The One Church Plan will not require your congregation to do anything different than it does now. Your PPRC or Leadership Board will be able to tell your DS what you want in a clergy person, and what won't work in your community. While admittedly you might not feel like you were listened to previously, the One Church Plan insures that a bishop will not violate the conscience of a congregation who feels they need to maintain traditional values with a like-minded pastor.
This allows the traditionalist United Methodist Church to maintain it's values, while not making the same mistake as the slave-holding southern United Methodists made prior to the Civil War invoking the history of church tradition over the call of others who believed the Spirit was doing something new toward the cause of abolition. Let's follow the wisdom of Gamaliel, who faced with a growing Christian Church, admitted that if this was of God no amount of exclusion or violence could stop this new work from taking place. And if it wasn't that would die of it's own accord.
If the Spirit is leading us, as many believe the Spirit is, time will prove this out one way, or the other. We just need to make that space sensibly across our connection.
6. Pray for the unity of the United Methodist Church!
In your devotional time, pray for the unity of the UMC. In your Sunday School class, Bible study, share group, or whatever place you gather together with others for the purpose of sanctification, pray for the unity of the UMC. If your congregation takes prayer cards or has a time in the service where prayers and concerns are lifted up, pray for the unity of the UMC. In all place, and all circumstances, whether silently or out loud, pray for the unity of the UMC.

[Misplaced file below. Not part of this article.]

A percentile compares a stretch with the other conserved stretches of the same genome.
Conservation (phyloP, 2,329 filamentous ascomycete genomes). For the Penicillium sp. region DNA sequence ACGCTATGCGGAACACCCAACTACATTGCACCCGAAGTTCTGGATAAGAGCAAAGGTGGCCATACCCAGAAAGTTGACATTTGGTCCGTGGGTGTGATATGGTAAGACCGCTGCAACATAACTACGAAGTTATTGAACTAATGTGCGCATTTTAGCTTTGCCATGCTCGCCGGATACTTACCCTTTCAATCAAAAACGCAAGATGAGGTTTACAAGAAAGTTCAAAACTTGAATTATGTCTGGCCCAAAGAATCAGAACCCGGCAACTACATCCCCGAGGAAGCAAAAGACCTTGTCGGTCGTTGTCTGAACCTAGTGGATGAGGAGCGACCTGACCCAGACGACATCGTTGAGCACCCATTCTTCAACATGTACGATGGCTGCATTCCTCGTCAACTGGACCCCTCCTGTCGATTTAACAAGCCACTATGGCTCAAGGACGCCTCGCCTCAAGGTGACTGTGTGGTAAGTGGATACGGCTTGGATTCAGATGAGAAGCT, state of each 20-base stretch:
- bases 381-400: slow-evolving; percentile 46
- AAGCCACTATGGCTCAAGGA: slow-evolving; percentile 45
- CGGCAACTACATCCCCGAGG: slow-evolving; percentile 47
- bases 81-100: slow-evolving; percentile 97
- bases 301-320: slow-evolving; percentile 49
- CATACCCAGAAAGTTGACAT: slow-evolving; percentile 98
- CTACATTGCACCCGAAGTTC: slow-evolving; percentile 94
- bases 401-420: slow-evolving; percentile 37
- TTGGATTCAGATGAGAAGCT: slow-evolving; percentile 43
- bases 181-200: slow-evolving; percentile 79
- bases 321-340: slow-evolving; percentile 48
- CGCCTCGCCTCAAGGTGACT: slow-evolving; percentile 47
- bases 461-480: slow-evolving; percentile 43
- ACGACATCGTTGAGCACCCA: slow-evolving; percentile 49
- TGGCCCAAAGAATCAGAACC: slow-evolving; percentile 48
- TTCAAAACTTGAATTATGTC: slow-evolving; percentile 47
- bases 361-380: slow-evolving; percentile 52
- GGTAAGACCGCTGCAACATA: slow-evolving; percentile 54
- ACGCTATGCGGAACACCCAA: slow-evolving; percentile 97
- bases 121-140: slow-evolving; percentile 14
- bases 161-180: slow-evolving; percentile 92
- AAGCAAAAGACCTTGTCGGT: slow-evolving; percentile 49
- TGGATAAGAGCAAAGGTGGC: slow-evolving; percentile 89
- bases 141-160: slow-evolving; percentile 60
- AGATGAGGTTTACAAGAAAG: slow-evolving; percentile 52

Certainly there will be monolithic congregations who no matter what will not remain in the denominations. The vast majority of these are small "family chapels" that have become very insular in their focus. As for the rest of the UMC, even the large "evangelical" congregations in the southeast and south central parts of the country are hardly unified in their theological understanding, particularly when it comes to being welcoming to all people. While a pathway out for the few monolithic congregations may be necessary, in the rest good people need to start asking questions and talking to one another. They need to make themselves known!!!
So for all who love their church, now is the time for action. As the WCA goes low, largely seeking to scare people into their ranks, don't think that being non-confrontational equates with going high. Rather, at the ready to lift up the vows you made when you became a member of the United Methodist Church, in an attitude of righteousness and humility, as you seek the justice love demands.